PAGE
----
I know exactly what you are going thru. My daughter ( now 19) had a boyfriend that hung out at our house. Teens get away with a lot , and it doesn't matter if we let them or not. I got pregnant at an early age, 15, first time I had sex, and in my parents house, and they had the same rules that you described. So with my daughter, when she turned 15 and got interested in boys, we went and got the shot. No if and or buts about it. Alot of people said I was giving her permission to have sex, but I wasn't, nobody gave me permission either. She got married this past weekend and was a virgin when she married. Teenagers are gonna do what they will. I feel like , if you teach them and guide them, they will make the right decisions. But as far as my daughter, I didn't want her to be raising a child, while she was one. My mom also told me to let her know when I was thinking about having sex, and she would take me to the doctor. She would have knocked me out. Anyway, I wish you the best, and remember they are gonna do what they are gonna do, with or without , us letting them. All we can do is guide them and protect them. Also, if you are willing to help her get on bc when she asks, then why not now, just in case? Hormones don't give you time to ask.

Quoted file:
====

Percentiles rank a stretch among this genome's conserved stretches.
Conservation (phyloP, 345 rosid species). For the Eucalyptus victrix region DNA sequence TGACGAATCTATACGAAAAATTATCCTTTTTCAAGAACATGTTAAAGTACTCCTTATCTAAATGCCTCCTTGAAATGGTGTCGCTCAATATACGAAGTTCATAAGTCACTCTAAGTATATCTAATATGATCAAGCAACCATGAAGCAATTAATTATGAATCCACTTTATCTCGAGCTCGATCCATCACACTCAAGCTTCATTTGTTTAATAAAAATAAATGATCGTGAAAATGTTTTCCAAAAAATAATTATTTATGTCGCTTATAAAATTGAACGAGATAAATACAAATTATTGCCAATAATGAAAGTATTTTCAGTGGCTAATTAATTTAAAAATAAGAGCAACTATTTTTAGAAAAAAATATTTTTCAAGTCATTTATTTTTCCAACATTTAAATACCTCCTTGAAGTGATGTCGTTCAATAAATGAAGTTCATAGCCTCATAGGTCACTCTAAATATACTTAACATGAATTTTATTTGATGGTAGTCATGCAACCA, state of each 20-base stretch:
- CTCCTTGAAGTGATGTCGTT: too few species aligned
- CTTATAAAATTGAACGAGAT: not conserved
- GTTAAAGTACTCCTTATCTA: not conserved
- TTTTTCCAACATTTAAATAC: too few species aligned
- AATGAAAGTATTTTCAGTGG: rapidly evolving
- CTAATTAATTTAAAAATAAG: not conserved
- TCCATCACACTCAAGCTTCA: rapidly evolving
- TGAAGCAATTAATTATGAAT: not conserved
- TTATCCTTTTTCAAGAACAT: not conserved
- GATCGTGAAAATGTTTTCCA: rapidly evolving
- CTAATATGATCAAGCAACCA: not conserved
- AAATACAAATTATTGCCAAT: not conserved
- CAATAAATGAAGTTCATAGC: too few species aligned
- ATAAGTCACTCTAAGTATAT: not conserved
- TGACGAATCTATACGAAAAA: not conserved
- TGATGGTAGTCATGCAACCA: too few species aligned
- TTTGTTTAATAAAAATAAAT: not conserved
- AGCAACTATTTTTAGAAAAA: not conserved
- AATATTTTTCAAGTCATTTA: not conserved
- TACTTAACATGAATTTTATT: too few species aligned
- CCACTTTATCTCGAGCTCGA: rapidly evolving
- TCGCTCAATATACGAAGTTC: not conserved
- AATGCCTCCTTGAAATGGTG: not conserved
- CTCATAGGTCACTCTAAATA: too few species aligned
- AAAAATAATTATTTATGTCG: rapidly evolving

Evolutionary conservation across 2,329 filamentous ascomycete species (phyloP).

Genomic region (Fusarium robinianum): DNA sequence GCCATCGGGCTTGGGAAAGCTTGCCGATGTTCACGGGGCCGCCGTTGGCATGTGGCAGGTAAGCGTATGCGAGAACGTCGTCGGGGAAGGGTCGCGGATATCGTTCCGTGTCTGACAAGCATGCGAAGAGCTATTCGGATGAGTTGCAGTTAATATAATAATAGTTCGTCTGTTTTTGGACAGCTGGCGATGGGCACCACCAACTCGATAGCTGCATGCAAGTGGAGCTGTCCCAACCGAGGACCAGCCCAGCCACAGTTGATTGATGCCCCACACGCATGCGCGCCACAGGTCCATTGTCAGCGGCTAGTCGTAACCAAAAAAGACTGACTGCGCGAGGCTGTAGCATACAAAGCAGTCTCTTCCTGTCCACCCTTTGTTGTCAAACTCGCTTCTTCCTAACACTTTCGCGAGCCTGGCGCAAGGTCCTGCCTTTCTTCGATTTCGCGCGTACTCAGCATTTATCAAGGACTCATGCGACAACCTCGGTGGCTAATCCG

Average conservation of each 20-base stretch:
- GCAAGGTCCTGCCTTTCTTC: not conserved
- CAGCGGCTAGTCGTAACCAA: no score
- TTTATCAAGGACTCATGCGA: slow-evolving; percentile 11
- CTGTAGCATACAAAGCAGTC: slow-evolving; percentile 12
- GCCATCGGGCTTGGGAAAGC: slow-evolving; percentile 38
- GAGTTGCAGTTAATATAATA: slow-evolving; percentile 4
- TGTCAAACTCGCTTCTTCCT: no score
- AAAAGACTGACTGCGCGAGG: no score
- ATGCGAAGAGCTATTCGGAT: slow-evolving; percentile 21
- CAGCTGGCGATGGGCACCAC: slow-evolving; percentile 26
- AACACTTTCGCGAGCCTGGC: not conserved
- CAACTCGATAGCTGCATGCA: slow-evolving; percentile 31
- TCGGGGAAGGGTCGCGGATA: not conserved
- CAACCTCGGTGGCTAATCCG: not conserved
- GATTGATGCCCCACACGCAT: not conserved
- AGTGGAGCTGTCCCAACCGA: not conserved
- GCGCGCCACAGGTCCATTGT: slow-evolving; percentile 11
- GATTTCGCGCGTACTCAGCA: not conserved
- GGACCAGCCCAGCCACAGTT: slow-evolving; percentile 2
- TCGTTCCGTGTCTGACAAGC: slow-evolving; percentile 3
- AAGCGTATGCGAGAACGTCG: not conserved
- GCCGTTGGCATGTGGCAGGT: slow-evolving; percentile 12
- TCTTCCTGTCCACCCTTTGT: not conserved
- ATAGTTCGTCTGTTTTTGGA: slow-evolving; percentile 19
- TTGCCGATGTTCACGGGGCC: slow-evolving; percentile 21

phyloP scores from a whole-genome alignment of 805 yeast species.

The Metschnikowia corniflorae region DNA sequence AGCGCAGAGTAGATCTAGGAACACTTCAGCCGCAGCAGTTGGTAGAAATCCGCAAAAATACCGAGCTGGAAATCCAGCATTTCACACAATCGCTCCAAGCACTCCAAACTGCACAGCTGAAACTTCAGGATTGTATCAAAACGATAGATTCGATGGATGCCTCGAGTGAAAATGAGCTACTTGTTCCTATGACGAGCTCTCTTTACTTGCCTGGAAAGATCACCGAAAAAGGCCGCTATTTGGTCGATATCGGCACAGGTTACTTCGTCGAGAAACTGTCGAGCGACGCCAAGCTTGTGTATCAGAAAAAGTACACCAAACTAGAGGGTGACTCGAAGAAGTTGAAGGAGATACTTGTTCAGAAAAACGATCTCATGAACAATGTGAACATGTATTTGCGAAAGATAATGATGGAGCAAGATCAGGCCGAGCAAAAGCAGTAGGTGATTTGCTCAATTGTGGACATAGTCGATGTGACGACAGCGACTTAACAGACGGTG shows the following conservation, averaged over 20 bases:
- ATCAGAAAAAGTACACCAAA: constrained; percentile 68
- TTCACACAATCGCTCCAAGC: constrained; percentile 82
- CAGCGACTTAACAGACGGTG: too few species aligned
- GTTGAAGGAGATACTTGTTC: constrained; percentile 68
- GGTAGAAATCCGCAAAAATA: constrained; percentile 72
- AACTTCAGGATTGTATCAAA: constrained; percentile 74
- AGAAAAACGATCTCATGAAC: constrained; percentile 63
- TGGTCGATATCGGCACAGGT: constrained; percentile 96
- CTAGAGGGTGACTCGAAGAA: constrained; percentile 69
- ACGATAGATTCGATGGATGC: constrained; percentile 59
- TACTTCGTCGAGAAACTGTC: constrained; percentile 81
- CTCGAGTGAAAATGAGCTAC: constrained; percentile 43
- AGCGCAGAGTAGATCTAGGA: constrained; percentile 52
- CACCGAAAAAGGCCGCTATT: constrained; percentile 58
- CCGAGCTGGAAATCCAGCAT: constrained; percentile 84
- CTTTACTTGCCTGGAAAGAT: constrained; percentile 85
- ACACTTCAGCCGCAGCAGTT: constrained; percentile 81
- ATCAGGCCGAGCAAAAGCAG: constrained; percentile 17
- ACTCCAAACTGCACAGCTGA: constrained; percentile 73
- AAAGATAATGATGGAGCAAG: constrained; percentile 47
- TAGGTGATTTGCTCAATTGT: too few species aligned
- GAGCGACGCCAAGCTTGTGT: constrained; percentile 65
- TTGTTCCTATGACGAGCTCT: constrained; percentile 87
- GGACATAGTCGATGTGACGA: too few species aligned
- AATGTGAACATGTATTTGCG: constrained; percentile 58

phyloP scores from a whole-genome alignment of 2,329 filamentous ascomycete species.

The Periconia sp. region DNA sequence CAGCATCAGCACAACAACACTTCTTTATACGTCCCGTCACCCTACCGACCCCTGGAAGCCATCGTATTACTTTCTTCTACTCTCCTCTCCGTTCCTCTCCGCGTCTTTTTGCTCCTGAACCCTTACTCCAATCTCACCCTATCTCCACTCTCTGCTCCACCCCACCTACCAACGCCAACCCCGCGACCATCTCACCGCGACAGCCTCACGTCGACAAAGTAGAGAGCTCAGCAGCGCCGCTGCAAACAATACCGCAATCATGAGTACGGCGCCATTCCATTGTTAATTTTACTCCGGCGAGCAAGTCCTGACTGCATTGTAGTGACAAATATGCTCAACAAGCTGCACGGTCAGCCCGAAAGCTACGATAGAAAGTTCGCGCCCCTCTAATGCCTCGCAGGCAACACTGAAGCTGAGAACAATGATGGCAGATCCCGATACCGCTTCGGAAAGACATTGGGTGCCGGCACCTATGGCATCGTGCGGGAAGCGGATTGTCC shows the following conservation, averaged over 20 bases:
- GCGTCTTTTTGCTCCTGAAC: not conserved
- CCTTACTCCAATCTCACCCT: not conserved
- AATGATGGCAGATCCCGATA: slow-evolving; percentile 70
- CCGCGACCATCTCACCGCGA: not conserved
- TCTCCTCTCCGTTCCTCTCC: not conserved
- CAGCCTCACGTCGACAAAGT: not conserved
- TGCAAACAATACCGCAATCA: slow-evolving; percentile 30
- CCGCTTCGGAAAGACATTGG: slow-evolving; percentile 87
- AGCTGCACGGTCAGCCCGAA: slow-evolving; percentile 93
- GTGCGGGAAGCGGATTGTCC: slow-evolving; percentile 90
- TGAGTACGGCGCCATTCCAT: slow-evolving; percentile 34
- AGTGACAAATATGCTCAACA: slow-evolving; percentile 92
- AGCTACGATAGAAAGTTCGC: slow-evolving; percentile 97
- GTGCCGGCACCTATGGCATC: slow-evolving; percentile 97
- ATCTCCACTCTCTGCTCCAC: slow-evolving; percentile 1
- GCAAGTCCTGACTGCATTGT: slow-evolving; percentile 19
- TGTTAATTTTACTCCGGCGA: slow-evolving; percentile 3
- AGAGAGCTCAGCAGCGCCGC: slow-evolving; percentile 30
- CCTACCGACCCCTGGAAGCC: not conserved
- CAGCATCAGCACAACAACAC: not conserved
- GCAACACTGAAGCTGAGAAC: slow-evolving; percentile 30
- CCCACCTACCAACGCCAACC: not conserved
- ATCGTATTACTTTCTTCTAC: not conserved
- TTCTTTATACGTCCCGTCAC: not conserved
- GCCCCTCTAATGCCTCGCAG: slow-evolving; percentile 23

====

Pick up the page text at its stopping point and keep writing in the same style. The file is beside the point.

If you forbid her to date or have contact with this guy, she will just sneak around and do alot worse, than she would if you treat her with the respect she deserves. Yes she deserves it, she hasn't done anything yet to be punished for.
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P.M. answers from Portland on April 10, 2010
Your anxiety is completely understandable, and I think the limits you are setting hit a pretty good balance. In truth, most adolescents already "know" whether they will restrain their natural, growing interest in and curiosity about sex. I've known lots of teens (and I was one of them) who comprehend that its more physically and emotionally wise to wait until you meet the person you want to spend your life with.
If your daughter has come to that understanding (presumably with your consistent counsel and example as she's matured), she'll probably hold to her internalized boundaries with or without your rules about how much privacy is allowed. If she hasn't learned that deep respect for herself by now, it's not too likely that any intervention by you will ultimately stop sexual activity, in which case making sure she has access to birth control is a good Plan B.